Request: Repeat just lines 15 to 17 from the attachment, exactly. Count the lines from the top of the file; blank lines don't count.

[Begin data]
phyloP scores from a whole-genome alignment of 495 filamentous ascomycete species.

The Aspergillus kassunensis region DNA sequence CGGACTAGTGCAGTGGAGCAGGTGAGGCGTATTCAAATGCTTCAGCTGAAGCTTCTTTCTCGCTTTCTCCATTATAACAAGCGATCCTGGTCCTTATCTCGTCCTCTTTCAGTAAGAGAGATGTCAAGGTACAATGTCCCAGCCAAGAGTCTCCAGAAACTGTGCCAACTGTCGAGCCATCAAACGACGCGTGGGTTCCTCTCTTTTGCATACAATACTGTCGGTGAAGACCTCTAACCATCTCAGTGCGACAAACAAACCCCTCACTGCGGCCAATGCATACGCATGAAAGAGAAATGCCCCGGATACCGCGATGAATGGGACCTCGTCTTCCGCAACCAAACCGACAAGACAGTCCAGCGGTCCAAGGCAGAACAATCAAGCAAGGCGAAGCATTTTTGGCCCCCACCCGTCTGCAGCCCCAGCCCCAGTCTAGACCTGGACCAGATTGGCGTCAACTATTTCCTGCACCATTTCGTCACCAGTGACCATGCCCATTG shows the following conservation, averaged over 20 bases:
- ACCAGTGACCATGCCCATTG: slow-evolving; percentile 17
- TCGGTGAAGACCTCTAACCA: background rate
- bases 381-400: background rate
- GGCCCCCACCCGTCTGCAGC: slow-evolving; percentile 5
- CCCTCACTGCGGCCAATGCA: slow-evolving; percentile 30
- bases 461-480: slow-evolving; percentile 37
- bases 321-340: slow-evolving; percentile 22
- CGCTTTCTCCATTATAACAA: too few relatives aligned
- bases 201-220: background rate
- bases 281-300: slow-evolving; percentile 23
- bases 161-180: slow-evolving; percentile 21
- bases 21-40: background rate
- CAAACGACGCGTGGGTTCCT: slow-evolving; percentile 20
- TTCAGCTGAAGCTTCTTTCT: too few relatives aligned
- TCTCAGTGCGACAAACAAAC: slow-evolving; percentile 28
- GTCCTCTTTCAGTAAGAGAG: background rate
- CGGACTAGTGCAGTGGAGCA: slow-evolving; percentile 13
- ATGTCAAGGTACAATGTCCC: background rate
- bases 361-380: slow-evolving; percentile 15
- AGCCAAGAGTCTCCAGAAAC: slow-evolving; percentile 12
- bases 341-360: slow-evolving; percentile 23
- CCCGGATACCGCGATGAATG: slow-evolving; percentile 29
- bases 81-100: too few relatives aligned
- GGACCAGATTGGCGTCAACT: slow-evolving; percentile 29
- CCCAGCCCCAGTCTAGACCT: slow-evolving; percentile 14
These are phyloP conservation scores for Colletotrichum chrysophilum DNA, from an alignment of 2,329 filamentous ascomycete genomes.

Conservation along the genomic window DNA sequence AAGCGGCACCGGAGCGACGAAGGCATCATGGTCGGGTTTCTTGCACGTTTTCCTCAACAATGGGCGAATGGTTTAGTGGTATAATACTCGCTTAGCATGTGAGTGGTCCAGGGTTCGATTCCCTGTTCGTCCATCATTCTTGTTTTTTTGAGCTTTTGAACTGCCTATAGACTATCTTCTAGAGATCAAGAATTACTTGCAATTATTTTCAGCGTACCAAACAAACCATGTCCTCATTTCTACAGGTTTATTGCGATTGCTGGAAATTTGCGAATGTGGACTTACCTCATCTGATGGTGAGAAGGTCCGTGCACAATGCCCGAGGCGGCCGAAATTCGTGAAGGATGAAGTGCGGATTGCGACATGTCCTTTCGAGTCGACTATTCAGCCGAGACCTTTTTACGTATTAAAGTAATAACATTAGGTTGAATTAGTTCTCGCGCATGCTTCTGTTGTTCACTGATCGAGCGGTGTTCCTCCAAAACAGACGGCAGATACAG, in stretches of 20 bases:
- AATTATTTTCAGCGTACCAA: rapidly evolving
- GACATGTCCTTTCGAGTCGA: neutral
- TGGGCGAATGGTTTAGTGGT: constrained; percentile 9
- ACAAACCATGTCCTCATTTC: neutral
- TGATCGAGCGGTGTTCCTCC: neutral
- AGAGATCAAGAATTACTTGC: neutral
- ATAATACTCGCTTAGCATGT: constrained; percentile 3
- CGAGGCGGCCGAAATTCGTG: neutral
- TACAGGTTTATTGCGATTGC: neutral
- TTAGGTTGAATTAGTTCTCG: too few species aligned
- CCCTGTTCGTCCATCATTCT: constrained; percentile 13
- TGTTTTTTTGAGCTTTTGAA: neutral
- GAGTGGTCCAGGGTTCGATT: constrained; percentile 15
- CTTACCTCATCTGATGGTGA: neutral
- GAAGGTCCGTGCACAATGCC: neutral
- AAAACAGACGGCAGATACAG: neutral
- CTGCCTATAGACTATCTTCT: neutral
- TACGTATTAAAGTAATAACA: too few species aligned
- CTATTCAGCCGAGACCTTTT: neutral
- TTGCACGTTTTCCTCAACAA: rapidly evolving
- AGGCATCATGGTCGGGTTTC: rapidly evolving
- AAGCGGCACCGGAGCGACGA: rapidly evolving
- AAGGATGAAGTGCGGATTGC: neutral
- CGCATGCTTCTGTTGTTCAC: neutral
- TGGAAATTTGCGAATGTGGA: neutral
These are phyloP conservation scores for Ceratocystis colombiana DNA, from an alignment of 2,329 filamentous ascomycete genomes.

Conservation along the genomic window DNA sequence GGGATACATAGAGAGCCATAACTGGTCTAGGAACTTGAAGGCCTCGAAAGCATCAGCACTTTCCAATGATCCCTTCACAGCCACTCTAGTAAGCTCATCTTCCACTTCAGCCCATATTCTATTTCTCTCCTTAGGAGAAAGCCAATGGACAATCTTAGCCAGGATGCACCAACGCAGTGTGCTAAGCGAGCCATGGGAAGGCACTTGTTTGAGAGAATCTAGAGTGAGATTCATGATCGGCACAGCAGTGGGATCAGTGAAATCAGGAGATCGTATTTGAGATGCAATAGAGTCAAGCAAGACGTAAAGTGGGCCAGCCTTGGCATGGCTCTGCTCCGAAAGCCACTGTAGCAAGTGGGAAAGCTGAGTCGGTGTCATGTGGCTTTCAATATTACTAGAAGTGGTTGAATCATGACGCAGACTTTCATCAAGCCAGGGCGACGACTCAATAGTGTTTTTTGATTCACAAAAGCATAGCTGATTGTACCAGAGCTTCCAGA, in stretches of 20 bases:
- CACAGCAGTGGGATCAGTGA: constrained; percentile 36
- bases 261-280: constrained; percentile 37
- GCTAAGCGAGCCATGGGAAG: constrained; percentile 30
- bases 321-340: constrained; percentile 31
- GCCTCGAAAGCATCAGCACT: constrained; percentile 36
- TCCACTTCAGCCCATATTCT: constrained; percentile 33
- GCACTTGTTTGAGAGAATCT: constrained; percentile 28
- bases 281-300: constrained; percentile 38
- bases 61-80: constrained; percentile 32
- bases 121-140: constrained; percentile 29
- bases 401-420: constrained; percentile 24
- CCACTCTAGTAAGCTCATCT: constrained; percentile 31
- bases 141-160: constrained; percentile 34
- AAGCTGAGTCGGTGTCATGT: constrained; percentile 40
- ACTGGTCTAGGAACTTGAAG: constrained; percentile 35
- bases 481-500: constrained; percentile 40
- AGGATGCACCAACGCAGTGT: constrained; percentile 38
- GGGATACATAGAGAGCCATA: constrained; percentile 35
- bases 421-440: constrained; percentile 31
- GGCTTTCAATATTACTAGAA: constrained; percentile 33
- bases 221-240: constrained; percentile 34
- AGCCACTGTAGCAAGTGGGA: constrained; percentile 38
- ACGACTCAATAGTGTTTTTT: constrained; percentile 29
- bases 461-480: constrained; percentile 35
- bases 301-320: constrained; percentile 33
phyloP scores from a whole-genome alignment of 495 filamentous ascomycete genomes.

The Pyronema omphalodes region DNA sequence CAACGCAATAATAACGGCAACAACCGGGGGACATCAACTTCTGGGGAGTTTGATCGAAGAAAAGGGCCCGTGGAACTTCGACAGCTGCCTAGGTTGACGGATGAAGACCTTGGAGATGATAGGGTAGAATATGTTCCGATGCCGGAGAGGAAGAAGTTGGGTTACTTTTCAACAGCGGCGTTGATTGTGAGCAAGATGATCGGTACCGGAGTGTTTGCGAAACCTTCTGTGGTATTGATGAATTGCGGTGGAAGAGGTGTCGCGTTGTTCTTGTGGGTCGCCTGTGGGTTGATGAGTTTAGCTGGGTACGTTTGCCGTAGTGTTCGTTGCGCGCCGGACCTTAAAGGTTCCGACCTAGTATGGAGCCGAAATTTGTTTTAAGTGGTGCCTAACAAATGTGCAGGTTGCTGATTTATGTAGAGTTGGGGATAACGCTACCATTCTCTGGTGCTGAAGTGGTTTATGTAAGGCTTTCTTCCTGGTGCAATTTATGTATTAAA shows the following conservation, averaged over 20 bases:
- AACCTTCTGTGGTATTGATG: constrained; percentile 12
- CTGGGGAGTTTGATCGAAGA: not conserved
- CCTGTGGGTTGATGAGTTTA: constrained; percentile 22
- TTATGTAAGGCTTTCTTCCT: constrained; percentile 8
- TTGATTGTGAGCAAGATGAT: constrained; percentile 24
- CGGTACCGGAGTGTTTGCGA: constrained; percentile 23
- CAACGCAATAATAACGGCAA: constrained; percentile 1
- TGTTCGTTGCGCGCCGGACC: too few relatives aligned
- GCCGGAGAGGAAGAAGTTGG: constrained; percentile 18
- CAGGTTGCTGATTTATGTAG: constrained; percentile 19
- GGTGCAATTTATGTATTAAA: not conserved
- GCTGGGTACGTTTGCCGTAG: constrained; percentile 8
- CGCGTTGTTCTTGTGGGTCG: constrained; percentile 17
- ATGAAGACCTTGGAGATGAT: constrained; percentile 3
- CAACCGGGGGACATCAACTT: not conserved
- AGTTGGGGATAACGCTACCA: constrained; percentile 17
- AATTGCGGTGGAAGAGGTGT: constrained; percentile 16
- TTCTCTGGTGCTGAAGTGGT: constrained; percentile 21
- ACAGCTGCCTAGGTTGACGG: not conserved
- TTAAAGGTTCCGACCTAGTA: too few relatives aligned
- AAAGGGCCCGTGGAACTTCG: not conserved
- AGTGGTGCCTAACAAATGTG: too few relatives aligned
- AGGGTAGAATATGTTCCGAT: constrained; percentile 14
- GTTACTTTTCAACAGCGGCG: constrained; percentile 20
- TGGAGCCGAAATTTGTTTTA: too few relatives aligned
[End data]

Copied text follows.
- CAAACGACGCGTGGGTTCCT: slow-evolving; percentile 20
- TTCAGCTGAAGCTTCTTTCT: too few relatives aligned
- TCTCAGTGCGACAAACAAAC: slow-evolving; percentile 28